I have excellent credit. However, I decided to check my credit report last week, and find a collection account for $55. Call the collection agency and they tell me its for a music club subscription. I haven't opened one of these in years, and anyone who has ever opened one knows that you can open them in all kinds of names, you don't need a SSN just an address and a pen, hell when I was a teenager my dog got 10 free CDs from Columbia House.
I can't understand as to how can they put an item on my credit report without a SSN? I told the collection agency I will pay the $55 even though I feel its not mine if they delete it off my report, which they say they will after I pay. I told them no way, give me a letter stating you will delete when paid and I will pay you, but they won't do it. So there it sits.
Can you tell whether or not you have ever tried to get a validation of your debt? Debt validation lets you know whether or not the debt listed on your credit report is valid? You get to know who the original creditor is, and the outstanding amount of debt.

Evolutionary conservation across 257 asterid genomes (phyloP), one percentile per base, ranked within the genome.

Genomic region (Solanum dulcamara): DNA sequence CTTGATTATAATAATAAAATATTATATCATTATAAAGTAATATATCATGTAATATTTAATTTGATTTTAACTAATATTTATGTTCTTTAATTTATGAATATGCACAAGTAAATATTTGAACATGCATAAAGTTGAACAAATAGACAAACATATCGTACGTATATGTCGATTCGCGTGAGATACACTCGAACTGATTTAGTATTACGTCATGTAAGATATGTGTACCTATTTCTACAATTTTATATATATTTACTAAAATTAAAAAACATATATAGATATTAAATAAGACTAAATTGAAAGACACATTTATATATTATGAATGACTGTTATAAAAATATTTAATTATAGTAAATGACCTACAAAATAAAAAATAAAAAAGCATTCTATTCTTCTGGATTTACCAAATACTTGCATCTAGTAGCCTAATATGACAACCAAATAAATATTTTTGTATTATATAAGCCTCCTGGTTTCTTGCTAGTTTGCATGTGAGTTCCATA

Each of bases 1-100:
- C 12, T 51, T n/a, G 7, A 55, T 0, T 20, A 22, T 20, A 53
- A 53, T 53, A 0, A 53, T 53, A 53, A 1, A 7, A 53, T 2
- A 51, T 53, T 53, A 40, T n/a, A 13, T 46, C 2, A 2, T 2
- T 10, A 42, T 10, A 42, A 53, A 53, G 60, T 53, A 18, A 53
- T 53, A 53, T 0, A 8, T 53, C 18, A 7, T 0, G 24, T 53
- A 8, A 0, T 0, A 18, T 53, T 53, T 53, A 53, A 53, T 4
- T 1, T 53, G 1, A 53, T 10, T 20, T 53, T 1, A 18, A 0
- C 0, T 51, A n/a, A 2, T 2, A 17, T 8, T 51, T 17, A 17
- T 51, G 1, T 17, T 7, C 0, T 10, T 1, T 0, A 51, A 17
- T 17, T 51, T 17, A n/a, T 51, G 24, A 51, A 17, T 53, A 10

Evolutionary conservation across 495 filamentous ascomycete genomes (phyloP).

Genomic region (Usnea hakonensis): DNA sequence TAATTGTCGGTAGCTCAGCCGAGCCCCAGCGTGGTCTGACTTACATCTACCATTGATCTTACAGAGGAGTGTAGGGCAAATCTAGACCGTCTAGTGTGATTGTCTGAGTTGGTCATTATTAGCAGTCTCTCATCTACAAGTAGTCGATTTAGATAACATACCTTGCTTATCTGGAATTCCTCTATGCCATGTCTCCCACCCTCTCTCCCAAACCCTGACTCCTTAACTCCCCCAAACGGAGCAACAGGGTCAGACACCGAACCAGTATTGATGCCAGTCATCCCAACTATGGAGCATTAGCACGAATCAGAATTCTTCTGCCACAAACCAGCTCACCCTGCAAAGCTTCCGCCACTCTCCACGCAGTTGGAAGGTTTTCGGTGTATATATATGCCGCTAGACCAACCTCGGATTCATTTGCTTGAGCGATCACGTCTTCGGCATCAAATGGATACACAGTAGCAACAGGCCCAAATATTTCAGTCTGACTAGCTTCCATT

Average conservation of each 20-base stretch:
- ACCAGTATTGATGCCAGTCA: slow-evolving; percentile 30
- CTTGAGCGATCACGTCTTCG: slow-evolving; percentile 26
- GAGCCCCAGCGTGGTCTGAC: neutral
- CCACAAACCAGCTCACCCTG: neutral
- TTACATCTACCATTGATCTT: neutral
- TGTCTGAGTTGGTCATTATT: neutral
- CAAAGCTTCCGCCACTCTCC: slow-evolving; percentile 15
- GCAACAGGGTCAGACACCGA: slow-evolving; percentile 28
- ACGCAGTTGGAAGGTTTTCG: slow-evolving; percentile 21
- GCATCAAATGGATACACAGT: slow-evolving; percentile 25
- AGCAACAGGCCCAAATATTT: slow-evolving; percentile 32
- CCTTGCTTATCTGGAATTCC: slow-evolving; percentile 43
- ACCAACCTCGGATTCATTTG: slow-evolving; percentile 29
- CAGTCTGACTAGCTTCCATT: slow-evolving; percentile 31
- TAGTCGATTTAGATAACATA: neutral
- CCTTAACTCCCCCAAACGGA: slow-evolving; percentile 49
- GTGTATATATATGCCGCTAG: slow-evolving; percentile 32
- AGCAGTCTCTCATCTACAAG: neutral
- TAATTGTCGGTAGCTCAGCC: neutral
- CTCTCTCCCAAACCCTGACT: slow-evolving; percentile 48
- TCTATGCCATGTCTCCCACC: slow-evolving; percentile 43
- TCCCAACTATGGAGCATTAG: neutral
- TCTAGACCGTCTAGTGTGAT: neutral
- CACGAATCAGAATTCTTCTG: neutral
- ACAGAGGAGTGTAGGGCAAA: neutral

Send the debt validation letter through certified mail, requesting a return receipt. This will help you to retain the proof that you had sent the validation letter.
If this debt isn't your's the collection agency won't be able to validate this debt. You can wait for a month or two, and then dispute this item off your report.
However, you have mentioned that you have talked to the collection agency about payment. Was this done in writing? Another thing is that collection agencies can put an item on your credit report. This is quite common, though you can dispute that.
Your personal details (name, email address and phone number) will be delivered to the company advertised on the Creditmagic after ve agreed to go for the counseling session by filling out the no-obligation form. However, it is your discretion to accept or reject their services.
Not all the creditors/debt collectors agree to trim down the outstanding balances, interests, and fees payable by the consumer.
Consumers working with the debt relief companies can still be sued by the creditors/collection agencies.
Debt relief services may have a diminishing effect on the creditworthiness of the consumer. The total outstanding balance may increase as the additional fees get accrued.
The overall amount saved by the consumer through the debt relief services is considered as taxable income by the IRS.